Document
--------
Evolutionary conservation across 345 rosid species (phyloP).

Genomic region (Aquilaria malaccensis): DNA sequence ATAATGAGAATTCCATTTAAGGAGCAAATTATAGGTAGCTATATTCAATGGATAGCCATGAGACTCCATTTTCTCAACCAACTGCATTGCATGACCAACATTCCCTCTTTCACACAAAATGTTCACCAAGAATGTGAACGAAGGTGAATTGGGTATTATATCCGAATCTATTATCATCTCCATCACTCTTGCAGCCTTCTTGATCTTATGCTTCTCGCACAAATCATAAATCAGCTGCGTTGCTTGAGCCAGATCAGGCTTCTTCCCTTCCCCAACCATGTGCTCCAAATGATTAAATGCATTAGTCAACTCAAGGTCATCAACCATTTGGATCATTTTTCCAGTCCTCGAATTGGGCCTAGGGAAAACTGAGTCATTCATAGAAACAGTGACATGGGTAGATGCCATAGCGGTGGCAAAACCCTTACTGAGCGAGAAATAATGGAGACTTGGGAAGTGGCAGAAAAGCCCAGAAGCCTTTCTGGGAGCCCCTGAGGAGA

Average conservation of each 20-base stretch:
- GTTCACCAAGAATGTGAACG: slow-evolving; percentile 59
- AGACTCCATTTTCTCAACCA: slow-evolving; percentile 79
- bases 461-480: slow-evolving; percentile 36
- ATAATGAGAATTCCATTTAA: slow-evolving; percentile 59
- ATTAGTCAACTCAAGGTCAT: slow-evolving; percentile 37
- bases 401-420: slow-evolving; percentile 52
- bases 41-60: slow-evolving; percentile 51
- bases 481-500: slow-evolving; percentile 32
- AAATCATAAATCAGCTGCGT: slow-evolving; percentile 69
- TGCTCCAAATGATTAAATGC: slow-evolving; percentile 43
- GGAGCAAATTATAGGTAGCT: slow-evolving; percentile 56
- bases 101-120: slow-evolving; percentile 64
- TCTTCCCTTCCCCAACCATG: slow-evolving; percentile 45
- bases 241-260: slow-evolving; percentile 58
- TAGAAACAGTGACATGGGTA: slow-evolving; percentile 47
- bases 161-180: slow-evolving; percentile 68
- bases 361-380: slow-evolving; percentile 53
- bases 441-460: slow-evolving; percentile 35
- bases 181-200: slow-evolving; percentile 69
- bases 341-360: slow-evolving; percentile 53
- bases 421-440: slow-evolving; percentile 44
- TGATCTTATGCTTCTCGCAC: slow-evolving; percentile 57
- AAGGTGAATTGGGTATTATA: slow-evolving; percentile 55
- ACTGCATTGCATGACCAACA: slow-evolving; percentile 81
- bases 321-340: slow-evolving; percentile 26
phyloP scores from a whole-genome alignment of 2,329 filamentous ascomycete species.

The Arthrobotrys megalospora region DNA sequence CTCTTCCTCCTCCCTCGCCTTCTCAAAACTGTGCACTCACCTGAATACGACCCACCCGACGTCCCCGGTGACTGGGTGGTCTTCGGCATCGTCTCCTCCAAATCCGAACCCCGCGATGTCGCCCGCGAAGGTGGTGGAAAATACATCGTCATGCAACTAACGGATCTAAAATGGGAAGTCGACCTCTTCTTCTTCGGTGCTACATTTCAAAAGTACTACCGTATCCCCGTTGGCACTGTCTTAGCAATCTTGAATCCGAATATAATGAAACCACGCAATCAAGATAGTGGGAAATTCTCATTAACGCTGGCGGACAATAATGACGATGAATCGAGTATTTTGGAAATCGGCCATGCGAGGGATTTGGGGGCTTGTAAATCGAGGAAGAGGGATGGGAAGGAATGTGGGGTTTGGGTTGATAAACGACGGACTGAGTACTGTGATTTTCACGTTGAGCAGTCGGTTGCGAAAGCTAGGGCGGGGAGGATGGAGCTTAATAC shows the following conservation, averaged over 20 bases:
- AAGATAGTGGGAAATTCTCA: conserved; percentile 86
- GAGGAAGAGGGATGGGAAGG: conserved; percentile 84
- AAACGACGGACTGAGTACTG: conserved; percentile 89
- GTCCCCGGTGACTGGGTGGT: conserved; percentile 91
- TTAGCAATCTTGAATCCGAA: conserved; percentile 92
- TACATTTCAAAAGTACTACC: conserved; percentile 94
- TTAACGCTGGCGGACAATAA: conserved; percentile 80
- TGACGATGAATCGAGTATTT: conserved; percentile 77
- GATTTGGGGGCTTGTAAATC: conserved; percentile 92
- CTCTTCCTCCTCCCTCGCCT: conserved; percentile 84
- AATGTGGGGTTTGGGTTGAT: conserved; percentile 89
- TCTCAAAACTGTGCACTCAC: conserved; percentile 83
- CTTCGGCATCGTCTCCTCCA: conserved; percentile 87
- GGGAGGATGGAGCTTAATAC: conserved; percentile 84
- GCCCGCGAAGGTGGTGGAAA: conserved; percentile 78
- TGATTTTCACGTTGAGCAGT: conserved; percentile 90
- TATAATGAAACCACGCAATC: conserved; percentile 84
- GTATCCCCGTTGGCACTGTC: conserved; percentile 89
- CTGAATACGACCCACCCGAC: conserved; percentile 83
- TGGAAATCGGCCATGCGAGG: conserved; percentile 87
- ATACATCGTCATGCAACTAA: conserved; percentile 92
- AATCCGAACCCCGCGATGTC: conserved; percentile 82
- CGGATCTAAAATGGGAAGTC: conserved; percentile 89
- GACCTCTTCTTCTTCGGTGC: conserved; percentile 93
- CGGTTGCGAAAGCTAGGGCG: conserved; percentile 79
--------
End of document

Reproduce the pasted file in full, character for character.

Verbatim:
Evolutionary conservation across 345 rosid species (phyloP).

Genomic region (Aquilaria malaccensis): DNA sequence ATAATGAGAATTCCATTTAAGGAGCAAATTATAGGTAGCTATATTCAATGGATAGCCATGAGACTCCATTTTCTCAACCAACTGCATTGCATGACCAACATTCCCTCTTTCACACAAAATGTTCACCAAGAATGTGAACGAAGGTGAATTGGGTATTATATCCGAATCTATTATCATCTCCATCACTCTTGCAGCCTTCTTGATCTTATGCTTCTCGCACAAATCATAAATCAGCTGCGTTGCTTGAGCCAGATCAGGCTTCTTCCCTTCCCCAACCATGTGCTCCAAATGATTAAATGCATTAGTCAACTCAAGGTCATCAACCATTTGGATCATTTTTCCAGTCCTCGAATTGGGCCTAGGGAAAACTGAGTCATTCATAGAAACAGTGACATGGGTAGATGCCATAGCGGTGGCAAAACCCTTACTGAGCGAGAAATAATGGAGACTTGGGAAGTGGCAGAAAAGCCCAGAAGCCTTTCTGGGAGCCCCTGAGGAGA

Average conservation of each 20-base stretch:
- GTTCACCAAGAATGTGAACG: slow-evolving; percentile 59
- AGACTCCATTTTCTCAACCA: slow-evolving; percentile 79
- bases 461-480: slow-evolving; percentile 36
- ATAATGAGAATTCCATTTAA: slow-evolving; percentile 59
- ATTAGTCAACTCAAGGTCAT: slow-evolving; percentile 37
- bases 401-420: slow-evolving; percentile 52
- bases 41-60: slow-evolving; percentile 51
- bases 481-500: slow-evolving; percentile 32
- AAATCATAAATCAGCTGCGT: slow-evolving; percentile 69
- TGCTCCAAATGATTAAATGC: slow-evolving; percentile 43
- GGAGCAAATTATAGGTAGCT: slow-evolving; percentile 56
- bases 101-120: slow-evolving; percentile 64
- TCTTCCCTTCCCCAACCATG: slow-evolving; percentile 45
- bases 241-260: slow-evolving; percentile 58
- TAGAAACAGTGACATGGGTA: slow-evolving; percentile 47
- bases 161-180: slow-evolving; percentile 68
- bases 361-380: slow-evolving; percentile 53
- bases 441-460: slow-evolving; percentile 35
- bases 181-200: slow-evolving; percentile 69
- bases 341-360: slow-evolving; percentile 53
- bases 421-440: slow-evolving; percentile 44
- TGATCTTATGCTTCTCGCAC: slow-evolving; percentile 57
- AAGGTGAATTGGGTATTATA: slow-evolving; percentile 55
- ACTGCATTGCATGACCAACA: slow-evolving; percentile 81
- bases 321-340: slow-evolving; percentile 26
phyloP scores from a whole-genome alignment of 2,329 filamentous ascomycete species.

The Arthrobotrys megalospora region DNA sequence CTCTTCCTCCTCCCTCGCCTTCTCAAAACTGTGCACTCACCTGAATACGACCCACCCGACGTCCCCGGTGACTGGGTGGTCTTCGGCATCGTCTCCTCCAAATCCGAACCCCGCGATGTCGCCCGCGAAGGTGGTGGAAAATACATCGTCATGCAACTAACGGATCTAAAATGGGAAGTCGACCTCTTCTTCTTCGGTGCTACATTTCAAAAGTACTACCGTATCCCCGTTGGCACTGTCTTAGCAATCTTGAATCCGAATATAATGAAACCACGCAATCAAGATAGTGGGAAATTCTCATTAACGCTGGCGGACAATAATGACGATGAATCGAGTATTTTGGAAATCGGCCATGCGAGGGATTTGGGGGCTTGTAAATCGAGGAAGAGGGATGGGAAGGAATGTGGGGTTTGGGTTGATAAACGACGGACTGAGTACTGTGATTTTCACGTTGAGCAGTCGGTTGCGAAAGCTAGGGCGGGGAGGATGGAGCTTAATAC shows the following conservation, averaged over 20 bases:
- AAGATAGTGGGAAATTCTCA: conserved; percentile 86
- GAGGAAGAGGGATGGGAAGG: conserved; percentile 84
- AAACGACGGACTGAGTACTG: conserved; percentile 89
- GTCCCCGGTGACTGGGTGGT: conserved; percentile 91
- TTAGCAATCTTGAATCCGAA: conserved; percentile 92
- TACATTTCAAAAGTACTACC: conserved; percentile 94
- TTAACGCTGGCGGACAATAA: conserved; percentile 80
- TGACGATGAATCGAGTATTT: conserved; percentile 77
- GATTTGGGGGCTTGTAAATC: conserved; percentile 92
- CTCTTCCTCCTCCCTCGCCT: conserved; percentile 84
- AATGTGGGGTTTGGGTTGAT: conserved; percentile 89
- TCTCAAAACTGTGCACTCAC: conserved; percentile 83
- CTTCGGCATCGTCTCCTCCA: conserved; percentile 87
- GGGAGGATGGAGCTTAATAC: conserved; percentile 84
- GCCCGCGAAGGTGGTGGAAA: conserved; percentile 78
- TGATTTTCACGTTGAGCAGT: conserved; percentile 90
- TATAATGAAACCACGCAATC: conserved; percentile 84
- GTATCCCCGTTGGCACTGTC: conserved; percentile 89
- CTGAATACGACCCACCCGAC: conserved; percentile 83
- TGGAAATCGGCCATGCGAGG: conserved; percentile 87
- ATACATCGTCATGCAACTAA: conserved; percentile 92
- AATCCGAACCCCGCGATGTC: conserved; percentile 82
- CGGATCTAAAATGGGAAGTC: conserved; percentile 89
- GACCTCTTCTTCTTCGGTGC: conserved; percentile 93
- CGGTTGCGAAAGCTAGGGCG: conserved; percentile 79